42 U.S.C. § 1981 was originally adopted by Congress immediately after the Civil War on April 9, 1866. It was enacted by virtue of the Thirteenth Amendment and was intended to rectify some of the disabilities of slavery. Ex parte Virginia, 100 U.S. 339, 25 L. Ed. 676 (1879); United States v. Harris, 106 U.S. 629, 27 L. Ed. 290, 1 S. Ct. 601 (1883); Slaughter-House Cases, 83 U.S. 36, 21 L. Ed. 394 (1872)(Act enacted to guarantee certain privileges and immunities to eliminate vestiges of involuntary servitude). "The Civil Rights Act of 1866 was the first federal statute to provide broad protection in the field of civil rights. Its purpose was to give the newly emancipated Negro equality with whites before the law." Bernard Schwartz, Statutory History of the United States: Civil Rights Vol. 1, p. 99 (1970). The original statute provided that persons "born in the United States, excluding Indians not taxed, are hereby declared to be citizens of the United States; and such citizens, of every race and color, without regard to any previous condition of slavery or involuntary servitude, except as punishment for a crime where the party shall have been duly convicted, shall have the same right, in every state and territory in the United States, to make and enforce contracts, to sue, be parties and give evidence, to inherent, purchase, lease, sell, hold and convey real and personal property, and to full and equal benefit of all laws and proceedings for the security of persons and property, as is enjoyed by white citizens…" The purpose of the original legislation was to promote equality it did not create or relate to political rights.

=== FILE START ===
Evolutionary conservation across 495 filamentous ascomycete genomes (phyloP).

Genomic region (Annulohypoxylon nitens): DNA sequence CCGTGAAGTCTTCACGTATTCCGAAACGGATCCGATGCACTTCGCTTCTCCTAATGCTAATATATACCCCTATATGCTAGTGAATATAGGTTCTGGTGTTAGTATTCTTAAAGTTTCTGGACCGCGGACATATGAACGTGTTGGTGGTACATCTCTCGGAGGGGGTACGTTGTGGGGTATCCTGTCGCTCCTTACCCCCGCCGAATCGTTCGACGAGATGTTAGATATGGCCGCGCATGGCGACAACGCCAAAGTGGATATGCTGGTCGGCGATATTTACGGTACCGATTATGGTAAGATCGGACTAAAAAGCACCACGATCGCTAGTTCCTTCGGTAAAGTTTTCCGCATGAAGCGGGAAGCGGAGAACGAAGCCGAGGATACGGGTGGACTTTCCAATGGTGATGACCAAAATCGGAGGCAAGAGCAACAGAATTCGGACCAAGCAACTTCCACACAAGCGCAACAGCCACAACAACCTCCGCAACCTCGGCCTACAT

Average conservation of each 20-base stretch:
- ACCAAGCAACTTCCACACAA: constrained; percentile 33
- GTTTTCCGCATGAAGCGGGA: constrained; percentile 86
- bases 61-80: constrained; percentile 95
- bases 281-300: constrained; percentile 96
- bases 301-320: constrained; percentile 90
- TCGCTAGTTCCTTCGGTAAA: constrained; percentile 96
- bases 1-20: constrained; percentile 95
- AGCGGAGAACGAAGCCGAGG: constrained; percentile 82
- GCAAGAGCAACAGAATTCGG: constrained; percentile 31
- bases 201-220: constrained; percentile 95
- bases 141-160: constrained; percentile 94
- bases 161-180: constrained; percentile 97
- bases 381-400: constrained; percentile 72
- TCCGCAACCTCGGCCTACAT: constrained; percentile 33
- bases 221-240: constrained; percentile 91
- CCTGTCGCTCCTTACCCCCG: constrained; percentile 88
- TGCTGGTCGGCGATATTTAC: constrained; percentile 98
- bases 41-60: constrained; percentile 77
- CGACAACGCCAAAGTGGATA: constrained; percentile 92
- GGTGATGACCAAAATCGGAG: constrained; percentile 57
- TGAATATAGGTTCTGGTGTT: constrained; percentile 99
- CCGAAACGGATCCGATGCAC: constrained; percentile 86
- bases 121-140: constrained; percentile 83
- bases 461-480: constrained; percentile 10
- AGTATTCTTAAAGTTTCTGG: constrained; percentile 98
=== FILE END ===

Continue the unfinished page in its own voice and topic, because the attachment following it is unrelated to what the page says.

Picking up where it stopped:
In 1991 Congress reenacted the statute with amendments which expand on the limiting interpretive decision of the United States Supreme Court in Wards Cove Packing Co. v. Atonio, 490 U.S. 642, 104 L. Ed. 2d 733, 109 S. Ct. 2115 (1989). The requirement of citizen standing was eliminated and the statute was modernized and expanded as to contractual rights. The essence of the statute in its relevant part is similar to the 1866 statute.